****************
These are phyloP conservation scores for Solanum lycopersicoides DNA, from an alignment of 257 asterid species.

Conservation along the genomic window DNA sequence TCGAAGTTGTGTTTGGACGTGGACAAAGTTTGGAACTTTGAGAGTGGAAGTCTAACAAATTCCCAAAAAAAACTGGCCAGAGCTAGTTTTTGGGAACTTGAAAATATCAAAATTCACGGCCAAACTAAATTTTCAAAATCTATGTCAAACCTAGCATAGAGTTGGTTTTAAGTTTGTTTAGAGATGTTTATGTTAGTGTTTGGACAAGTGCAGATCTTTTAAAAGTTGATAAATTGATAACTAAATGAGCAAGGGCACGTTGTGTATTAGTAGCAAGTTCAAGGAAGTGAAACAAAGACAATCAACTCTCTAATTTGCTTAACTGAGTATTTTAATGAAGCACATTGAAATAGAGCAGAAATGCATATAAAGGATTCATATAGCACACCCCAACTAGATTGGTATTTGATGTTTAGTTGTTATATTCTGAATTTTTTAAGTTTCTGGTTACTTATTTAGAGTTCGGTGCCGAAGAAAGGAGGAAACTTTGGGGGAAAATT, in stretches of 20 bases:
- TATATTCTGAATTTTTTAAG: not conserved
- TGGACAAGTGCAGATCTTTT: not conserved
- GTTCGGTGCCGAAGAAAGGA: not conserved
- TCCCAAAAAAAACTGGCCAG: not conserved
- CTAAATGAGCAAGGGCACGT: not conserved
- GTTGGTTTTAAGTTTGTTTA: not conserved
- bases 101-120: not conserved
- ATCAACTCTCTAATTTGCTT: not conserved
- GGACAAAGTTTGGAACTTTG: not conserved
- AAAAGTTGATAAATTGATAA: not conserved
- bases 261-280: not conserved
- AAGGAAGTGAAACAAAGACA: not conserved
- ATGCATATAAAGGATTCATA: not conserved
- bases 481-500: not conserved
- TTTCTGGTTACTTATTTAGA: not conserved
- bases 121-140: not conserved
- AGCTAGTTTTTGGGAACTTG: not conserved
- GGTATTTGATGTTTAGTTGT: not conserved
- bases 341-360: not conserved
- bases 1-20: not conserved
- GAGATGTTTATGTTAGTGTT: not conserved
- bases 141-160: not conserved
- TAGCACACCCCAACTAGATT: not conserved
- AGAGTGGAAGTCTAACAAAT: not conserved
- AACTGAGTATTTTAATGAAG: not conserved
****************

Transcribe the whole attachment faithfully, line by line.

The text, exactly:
These are phyloP conservation scores for Solanum lycopersicoides DNA, from an alignment of 257 asterid species.

Conservation along the genomic window DNA sequence TCGAAGTTGTGTTTGGACGTGGACAAAGTTTGGAACTTTGAGAGTGGAAGTCTAACAAATTCCCAAAAAAAACTGGCCAGAGCTAGTTTTTGGGAACTTGAAAATATCAAAATTCACGGCCAAACTAAATTTTCAAAATCTATGTCAAACCTAGCATAGAGTTGGTTTTAAGTTTGTTTAGAGATGTTTATGTTAGTGTTTGGACAAGTGCAGATCTTTTAAAAGTTGATAAATTGATAACTAAATGAGCAAGGGCACGTTGTGTATTAGTAGCAAGTTCAAGGAAGTGAAACAAAGACAATCAACTCTCTAATTTGCTTAACTGAGTATTTTAATGAAGCACATTGAAATAGAGCAGAAATGCATATAAAGGATTCATATAGCACACCCCAACTAGATTGGTATTTGATGTTTAGTTGTTATATTCTGAATTTTTTAAGTTTCTGGTTACTTATTTAGAGTTCGGTGCCGAAGAAAGGAGGAAACTTTGGGGGAAAATT, in stretches of 20 bases:
- TATATTCTGAATTTTTTAAG: not conserved
- TGGACAAGTGCAGATCTTTT: not conserved
- GTTCGGTGCCGAAGAAAGGA: not conserved
- TCCCAAAAAAAACTGGCCAG: not conserved
- CTAAATGAGCAAGGGCACGT: not conserved
- GTTGGTTTTAAGTTTGTTTA: not conserved
- bases 101-120: not conserved
- ATCAACTCTCTAATTTGCTT: not conserved
- GGACAAAGTTTGGAACTTTG: not conserved
- AAAAGTTGATAAATTGATAA: not conserved
- bases 261-280: not conserved
- AAGGAAGTGAAACAAAGACA: not conserved
- ATGCATATAAAGGATTCATA: not conserved
- bases 481-500: not conserved
- TTTCTGGTTACTTATTTAGA: not conserved
- bases 121-140: not conserved
- AGCTAGTTTTTGGGAACTTG: not conserved
- GGTATTTGATGTTTAGTTGT: not conserved
- bases 341-360: not conserved
- bases 1-20: not conserved
- GAGATGTTTATGTTAGTGTT: not conserved
- bases 141-160: not conserved
- TAGCACACCCCAACTAGATT: not conserved
- AGAGTGGAAGTCTAACAAAT: not conserved
- AACTGAGTATTTTAATGAAG: not conserved